Symptomatic cardiovascular disease in patients with metabolic syndrome (insulin resistance, dyslipidemia and hypertension) is an exploding public health concern and a significant clinical problem because these patients do not tolerate injury well. Metabolic syndrome results in a high glucose, free fatty rich environment in the body's tissues and understanding the influence of injury and metabolic syndrome on tissue responses will allow for focused changes in current therapeutic strategies. The phospholipid, Sphingosine-1 -phosphate (S-1-P) is released from platelets at sites of injury and is a potent mediator of cell migration, a hallmark of any remodeling process. Cell migration is a complex, but highly regulated process of cyclical attachment, detachment and contraction accompanied by alterations in metalloproteinase (MMP) and tissue inhibitors of MMP (TIMP) expression and activity that allow cells to move from the media through the extracellular matrix. Changes in MMPs, TIMPs, integrins and extracellular matrix constitute the proteolytic thermostat of a tissue. The goal of this program is to define the role of metabolic syndrome on the response to vascular injury with a particular focus on phospholipid signaling and define therapeutic options that will ameliorate its accelerant effects on the injury response. In the present proposal, we will test the hypothesis that S-1-P induced smooth muscle cell migration is enhanced in metabolic syndrome by redox-dependent regulation of the proteolytic thermostat. We will focus on the regulation of the MMP-2 pathway in a high glucose, free fatty acid rich environment in vitro and in vivo and plan: 1/ To examine the regulation of S-1-P mediated NAD(P)H oxidase activity;21 To determine the regulation the MMP-2 pathway by S-1-P;3/ To determine the role of the proteolytic thermostat in human vascular smooth muscle cells;4/ To evaluate the proteolytic thermostat in a vessel's response to injury and remodeling. This proposal examines two important components pf vessel remodeling, namely cell migration and the proteolytic thermostat. It is unique in that it addresses S-1-P signal transduction and protease activation in models of metabolic syndrome. By the end of this proposal, the role of smooth muscle cell migration in vitro and in vivo in metabolic syndrome will have been better defined. This will have direct clinical relevance to the biology of vascular injury after percutaneous intervention in patients with metabolic syndrome and will help guide therapy.

Agency
National Institute of Health (NIH)
Institute
National Heart, Lung, and Blood Institute (NHLBI)
Type
Research Project (R01)
Project #
5R01HL086968-05
Application #
8105511
Study Section
Surgery, Anesthesiology and Trauma Study Section (SAT)
Program Officer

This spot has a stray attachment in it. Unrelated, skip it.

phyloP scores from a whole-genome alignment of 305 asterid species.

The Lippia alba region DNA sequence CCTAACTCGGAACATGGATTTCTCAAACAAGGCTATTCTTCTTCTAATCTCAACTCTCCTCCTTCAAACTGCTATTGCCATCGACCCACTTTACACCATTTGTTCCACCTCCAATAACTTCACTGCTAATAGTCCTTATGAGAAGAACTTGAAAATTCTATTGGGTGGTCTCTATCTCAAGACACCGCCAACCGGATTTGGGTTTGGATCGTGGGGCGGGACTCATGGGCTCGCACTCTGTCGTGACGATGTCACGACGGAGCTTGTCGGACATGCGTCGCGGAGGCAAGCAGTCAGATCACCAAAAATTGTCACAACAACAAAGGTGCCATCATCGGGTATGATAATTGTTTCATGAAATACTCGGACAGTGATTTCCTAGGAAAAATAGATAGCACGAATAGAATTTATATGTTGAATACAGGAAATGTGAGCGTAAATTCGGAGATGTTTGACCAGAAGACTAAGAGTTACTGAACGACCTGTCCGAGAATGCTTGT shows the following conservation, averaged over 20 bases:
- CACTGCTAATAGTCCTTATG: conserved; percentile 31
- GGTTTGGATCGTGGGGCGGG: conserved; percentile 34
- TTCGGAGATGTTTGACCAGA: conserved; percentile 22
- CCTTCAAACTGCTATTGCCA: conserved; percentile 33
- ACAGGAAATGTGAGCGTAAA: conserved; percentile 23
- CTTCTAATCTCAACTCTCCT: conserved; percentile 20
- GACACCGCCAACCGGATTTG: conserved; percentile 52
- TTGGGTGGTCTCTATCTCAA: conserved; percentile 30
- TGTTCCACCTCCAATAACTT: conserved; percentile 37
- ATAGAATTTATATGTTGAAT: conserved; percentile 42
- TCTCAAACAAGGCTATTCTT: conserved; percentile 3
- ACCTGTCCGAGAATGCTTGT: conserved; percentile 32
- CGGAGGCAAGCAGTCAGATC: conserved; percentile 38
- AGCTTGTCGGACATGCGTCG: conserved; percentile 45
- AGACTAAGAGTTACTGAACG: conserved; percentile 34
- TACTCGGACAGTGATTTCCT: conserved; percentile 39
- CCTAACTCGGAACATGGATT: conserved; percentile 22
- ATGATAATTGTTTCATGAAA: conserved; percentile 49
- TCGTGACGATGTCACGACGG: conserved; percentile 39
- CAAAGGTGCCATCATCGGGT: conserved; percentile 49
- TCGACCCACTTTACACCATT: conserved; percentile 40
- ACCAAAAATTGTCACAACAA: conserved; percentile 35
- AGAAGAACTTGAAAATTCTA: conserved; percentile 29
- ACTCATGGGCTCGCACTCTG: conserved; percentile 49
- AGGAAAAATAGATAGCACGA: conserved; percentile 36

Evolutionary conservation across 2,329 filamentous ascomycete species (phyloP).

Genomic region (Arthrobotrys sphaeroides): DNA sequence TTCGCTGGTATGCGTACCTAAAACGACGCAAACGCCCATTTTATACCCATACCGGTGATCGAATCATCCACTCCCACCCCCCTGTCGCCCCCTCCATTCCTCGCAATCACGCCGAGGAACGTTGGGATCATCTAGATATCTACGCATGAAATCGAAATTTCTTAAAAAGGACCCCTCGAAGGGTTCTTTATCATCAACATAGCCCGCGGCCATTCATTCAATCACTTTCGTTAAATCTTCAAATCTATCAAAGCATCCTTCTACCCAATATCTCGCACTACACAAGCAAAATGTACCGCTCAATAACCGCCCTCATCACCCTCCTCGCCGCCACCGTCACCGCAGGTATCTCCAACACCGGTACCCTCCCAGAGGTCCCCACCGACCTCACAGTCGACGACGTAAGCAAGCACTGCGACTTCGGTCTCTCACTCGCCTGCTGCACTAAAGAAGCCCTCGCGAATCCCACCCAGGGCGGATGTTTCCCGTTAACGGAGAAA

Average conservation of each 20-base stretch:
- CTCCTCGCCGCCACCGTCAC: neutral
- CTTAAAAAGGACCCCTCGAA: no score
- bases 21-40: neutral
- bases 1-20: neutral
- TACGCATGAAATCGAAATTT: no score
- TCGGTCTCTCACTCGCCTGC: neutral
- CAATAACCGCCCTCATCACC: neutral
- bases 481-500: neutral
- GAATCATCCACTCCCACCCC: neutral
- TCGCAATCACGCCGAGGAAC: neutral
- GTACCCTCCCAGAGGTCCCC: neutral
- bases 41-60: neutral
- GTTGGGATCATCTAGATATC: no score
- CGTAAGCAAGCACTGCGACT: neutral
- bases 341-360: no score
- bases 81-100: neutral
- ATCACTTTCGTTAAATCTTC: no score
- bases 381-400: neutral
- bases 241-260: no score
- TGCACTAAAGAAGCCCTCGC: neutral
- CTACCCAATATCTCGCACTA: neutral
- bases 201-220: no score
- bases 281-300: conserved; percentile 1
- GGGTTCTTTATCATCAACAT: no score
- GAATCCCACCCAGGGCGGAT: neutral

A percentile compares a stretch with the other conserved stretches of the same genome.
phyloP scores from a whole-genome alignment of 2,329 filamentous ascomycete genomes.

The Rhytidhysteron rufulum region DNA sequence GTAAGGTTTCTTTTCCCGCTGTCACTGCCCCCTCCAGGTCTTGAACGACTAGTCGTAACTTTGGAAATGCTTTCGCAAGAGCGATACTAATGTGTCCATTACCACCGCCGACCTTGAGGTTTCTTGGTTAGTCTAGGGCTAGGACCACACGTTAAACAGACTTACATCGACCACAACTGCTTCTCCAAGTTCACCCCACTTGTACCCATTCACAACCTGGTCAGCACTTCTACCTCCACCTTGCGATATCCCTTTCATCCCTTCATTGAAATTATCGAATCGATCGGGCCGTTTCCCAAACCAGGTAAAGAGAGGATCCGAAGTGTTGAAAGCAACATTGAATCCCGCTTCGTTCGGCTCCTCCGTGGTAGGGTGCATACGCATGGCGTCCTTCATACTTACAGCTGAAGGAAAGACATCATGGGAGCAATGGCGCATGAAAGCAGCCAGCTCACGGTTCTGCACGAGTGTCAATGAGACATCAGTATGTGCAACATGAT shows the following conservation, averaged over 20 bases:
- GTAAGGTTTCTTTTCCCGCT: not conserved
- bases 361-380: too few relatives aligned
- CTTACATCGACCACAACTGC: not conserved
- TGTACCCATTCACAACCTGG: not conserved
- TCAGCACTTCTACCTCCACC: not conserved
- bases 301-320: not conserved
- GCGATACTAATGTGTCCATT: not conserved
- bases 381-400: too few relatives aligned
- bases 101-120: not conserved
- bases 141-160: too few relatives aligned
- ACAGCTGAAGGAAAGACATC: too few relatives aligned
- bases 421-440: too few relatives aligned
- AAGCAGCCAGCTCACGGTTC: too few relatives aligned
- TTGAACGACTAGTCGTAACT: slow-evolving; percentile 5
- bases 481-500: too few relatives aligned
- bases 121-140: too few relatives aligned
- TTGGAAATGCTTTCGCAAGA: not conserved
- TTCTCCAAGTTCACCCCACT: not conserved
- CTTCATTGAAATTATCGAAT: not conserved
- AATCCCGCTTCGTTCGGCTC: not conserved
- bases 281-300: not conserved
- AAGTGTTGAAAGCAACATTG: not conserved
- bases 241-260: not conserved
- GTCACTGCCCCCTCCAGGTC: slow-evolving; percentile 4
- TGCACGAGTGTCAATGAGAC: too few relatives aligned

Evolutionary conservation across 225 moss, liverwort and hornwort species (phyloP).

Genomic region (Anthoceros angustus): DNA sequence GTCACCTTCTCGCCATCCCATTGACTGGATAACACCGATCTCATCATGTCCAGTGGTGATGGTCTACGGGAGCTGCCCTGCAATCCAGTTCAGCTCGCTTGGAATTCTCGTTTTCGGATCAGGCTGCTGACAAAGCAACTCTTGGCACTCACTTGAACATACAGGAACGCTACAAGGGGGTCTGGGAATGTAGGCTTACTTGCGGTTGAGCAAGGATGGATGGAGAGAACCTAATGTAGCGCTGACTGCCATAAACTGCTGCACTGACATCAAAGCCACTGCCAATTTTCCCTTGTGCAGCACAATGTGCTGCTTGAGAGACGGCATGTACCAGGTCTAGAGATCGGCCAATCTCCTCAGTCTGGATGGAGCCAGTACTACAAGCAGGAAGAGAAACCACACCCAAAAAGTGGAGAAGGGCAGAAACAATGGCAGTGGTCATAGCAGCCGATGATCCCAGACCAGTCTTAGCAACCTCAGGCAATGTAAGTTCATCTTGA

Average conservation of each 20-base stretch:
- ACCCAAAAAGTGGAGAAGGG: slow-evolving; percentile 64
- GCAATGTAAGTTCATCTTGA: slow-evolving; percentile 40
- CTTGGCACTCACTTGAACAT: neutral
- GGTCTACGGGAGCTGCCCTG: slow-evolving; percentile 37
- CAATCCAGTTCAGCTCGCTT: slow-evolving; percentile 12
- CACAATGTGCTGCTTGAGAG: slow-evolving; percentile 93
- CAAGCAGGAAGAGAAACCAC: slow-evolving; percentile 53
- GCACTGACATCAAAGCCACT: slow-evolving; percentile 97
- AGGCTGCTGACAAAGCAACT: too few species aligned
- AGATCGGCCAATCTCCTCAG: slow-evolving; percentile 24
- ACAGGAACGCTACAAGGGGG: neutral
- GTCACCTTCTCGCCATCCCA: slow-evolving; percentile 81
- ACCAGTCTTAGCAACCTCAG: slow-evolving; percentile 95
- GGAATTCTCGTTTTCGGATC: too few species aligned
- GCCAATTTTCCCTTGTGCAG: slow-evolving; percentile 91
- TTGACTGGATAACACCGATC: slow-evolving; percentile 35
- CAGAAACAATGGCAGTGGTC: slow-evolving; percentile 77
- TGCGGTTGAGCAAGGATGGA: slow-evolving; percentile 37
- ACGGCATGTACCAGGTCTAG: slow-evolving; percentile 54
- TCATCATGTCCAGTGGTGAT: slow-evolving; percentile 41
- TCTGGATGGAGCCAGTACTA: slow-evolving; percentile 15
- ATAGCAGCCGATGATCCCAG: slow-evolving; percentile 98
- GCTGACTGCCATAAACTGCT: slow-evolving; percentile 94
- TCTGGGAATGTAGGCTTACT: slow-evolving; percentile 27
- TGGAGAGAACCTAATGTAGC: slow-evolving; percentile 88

Mcdonald, Cheryl
Project Start
2007-09-15
Project End
2014-06-30
Budget Start
2011-07-01
Budget End
2014-06-30
Support Year
5
Fiscal Year
2011
Total Cost
$375,000
Indirect Cost
Name
Methodist Hospital Research Institute
Department
Type
DUNS #
185641052
City
Houston
State
TX
Country
United States
Zip Code
77030
Duru, Enrico A; Fu, Yuyang; Davies, Mark G (2015) Role of formic receptors in soluble urokinase receptor-induced human vascular smooth muscle migration. J Surg Res 195:396-405
Duru, Enrico A; Fu, Yuyang; Davies, Mark G (2014) Protease-mediated human smooth muscle cell proliferation by urokinase requires epidermal growth factor receptor transactivation by triple membrane signaling. J Surg Res 192:254-62
Fu, Yuyang; Duru, Enrico A; Davies, Mark G (2014) Effect of metabolic syndrome on the response to arterial injury. J Surg Res 191:33-41
Duru, Enrico A; Fu, Yuyang; Davies, Mark G (2012) Role of S-1-P receptors and human vascular smooth muscle cell migration in diabetes and metabolic syndrome. J Surg Res 177:e75-82
Zou, Yiping; Fu, Yuyang; Davies, Mark G (2012) Role for Gýýýý G-proteins in protease regulation during remodeling of the murine femoral artery. J Surg Res 178:40-7
Duru, Enrico A; Fu, Yuyang; Davies, Mark G (2012) Urokinase requires NAD(P)H oxidase to transactivate the epidermal growth factor receptor. Surgery 152:879-85
Zou, Yiping; Fu, Yuyang; Davies, Mark G (2012) Gýýq G proteins modulate MMP-9 gelatinase during remodeling of the murine femoral artery. J Surg Res :
Duru, Enrico A; Fu, Yuyang; Davies, Mark G (2012) SRC regulates sphingosine-1-phosphate mediated smooth muscle cell migration. J Surg Res 175:30-4
Vykoukal, Daynene; Davies, Mark G (2012) Biology of metabolic syndrome in a vascular patient. Vascular 20:156-65
Vykoukal, Daynene; Davies, Mark G (2011) Vascular biology of metabolic syndrome. J Vasc Surg 54:819-31

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